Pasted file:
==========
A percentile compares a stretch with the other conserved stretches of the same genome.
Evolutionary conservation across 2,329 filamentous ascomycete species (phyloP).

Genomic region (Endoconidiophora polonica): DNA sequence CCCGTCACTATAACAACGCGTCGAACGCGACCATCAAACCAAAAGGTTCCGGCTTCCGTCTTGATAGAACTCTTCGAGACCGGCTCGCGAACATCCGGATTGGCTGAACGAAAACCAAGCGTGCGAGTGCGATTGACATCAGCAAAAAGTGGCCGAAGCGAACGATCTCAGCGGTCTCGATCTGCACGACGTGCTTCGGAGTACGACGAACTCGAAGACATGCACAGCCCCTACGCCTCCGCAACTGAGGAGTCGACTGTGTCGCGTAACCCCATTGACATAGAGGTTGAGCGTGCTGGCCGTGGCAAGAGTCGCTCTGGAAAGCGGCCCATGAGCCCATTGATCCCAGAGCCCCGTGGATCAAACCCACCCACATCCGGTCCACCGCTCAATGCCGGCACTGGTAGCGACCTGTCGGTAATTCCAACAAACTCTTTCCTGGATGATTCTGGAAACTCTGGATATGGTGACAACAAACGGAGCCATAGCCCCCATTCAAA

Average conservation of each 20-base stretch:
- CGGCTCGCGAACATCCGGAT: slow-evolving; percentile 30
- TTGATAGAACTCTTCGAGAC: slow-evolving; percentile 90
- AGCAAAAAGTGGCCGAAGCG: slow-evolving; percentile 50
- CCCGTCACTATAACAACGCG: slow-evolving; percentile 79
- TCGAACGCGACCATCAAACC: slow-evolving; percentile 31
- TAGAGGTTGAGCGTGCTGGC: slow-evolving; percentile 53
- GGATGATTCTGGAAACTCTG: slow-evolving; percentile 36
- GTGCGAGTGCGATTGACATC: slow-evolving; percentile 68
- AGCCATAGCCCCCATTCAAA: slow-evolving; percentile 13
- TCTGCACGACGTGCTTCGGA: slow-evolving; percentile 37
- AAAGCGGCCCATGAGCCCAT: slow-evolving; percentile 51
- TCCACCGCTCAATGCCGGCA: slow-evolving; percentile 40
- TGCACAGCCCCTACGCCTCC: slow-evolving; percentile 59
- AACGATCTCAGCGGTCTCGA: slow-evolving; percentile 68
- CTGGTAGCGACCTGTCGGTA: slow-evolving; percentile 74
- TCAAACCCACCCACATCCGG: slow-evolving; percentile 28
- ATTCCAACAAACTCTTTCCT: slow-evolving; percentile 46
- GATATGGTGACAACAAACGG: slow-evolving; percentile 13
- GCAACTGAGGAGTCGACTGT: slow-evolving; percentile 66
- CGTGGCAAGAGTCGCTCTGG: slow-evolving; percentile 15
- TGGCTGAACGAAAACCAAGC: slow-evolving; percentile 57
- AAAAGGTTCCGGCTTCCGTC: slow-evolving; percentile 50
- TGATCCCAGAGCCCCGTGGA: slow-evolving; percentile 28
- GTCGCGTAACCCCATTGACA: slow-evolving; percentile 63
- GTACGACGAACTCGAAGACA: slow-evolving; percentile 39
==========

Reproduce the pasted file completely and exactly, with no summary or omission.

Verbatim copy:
A percentile compares a stretch with the other conserved stretches of the same genome.
Evolutionary conservation across 2,329 filamentous ascomycete species (phyloP).

Genomic region (Endoconidiophora polonica): DNA sequence CCCGTCACTATAACAACGCGTCGAACGCGACCATCAAACCAAAAGGTTCCGGCTTCCGTCTTGATAGAACTCTTCGAGACCGGCTCGCGAACATCCGGATTGGCTGAACGAAAACCAAGCGTGCGAGTGCGATTGACATCAGCAAAAAGTGGCCGAAGCGAACGATCTCAGCGGTCTCGATCTGCACGACGTGCTTCGGAGTACGACGAACTCGAAGACATGCACAGCCCCTACGCCTCCGCAACTGAGGAGTCGACTGTGTCGCGTAACCCCATTGACATAGAGGTTGAGCGTGCTGGCCGTGGCAAGAGTCGCTCTGGAAAGCGGCCCATGAGCCCATTGATCCCAGAGCCCCGTGGATCAAACCCACCCACATCCGGTCCACCGCTCAATGCCGGCACTGGTAGCGACCTGTCGGTAATTCCAACAAACTCTTTCCTGGATGATTCTGGAAACTCTGGATATGGTGACAACAAACGGAGCCATAGCCCCCATTCAAA

Average conservation of each 20-base stretch:
- CGGCTCGCGAACATCCGGAT: slow-evolving; percentile 30
- TTGATAGAACTCTTCGAGAC: slow-evolving; percentile 90
- AGCAAAAAGTGGCCGAAGCG: slow-evolving; percentile 50
- CCCGTCACTATAACAACGCG: slow-evolving; percentile 79
- TCGAACGCGACCATCAAACC: slow-evolving; percentile 31
- TAGAGGTTGAGCGTGCTGGC: slow-evolving; percentile 53
- GGATGATTCTGGAAACTCTG: slow-evolving; percentile 36
- GTGCGAGTGCGATTGACATC: slow-evolving; percentile 68
- AGCCATAGCCCCCATTCAAA: slow-evolving; percentile 13
- TCTGCACGACGTGCTTCGGA: slow-evolving; percentile 37
- AAAGCGGCCCATGAGCCCAT: slow-evolving; percentile 51
- TCCACCGCTCAATGCCGGCA: slow-evolving; percentile 40
- TGCACAGCCCCTACGCCTCC: slow-evolving; percentile 59
- AACGATCTCAGCGGTCTCGA: slow-evolving; percentile 68
- CTGGTAGCGACCTGTCGGTA: slow-evolving; percentile 74
- TCAAACCCACCCACATCCGG: slow-evolving; percentile 28
- ATTCCAACAAACTCTTTCCT: slow-evolving; percentile 46
- GATATGGTGACAACAAACGG: slow-evolving; percentile 13
- GCAACTGAGGAGTCGACTGT: slow-evolving; percentile 66
- CGTGGCAAGAGTCGCTCTGG: slow-evolving; percentile 15
- TGGCTGAACGAAAACCAAGC: slow-evolving; percentile 57
- AAAAGGTTCCGGCTTCCGTC: slow-evolving; percentile 50
- TGATCCCAGAGCCCCGTGGA: slow-evolving; percentile 28
- GTCGCGTAACCCCATTGACA: slow-evolving; percentile 63
- GTACGACGAACTCGAAGACA: slow-evolving; percentile 39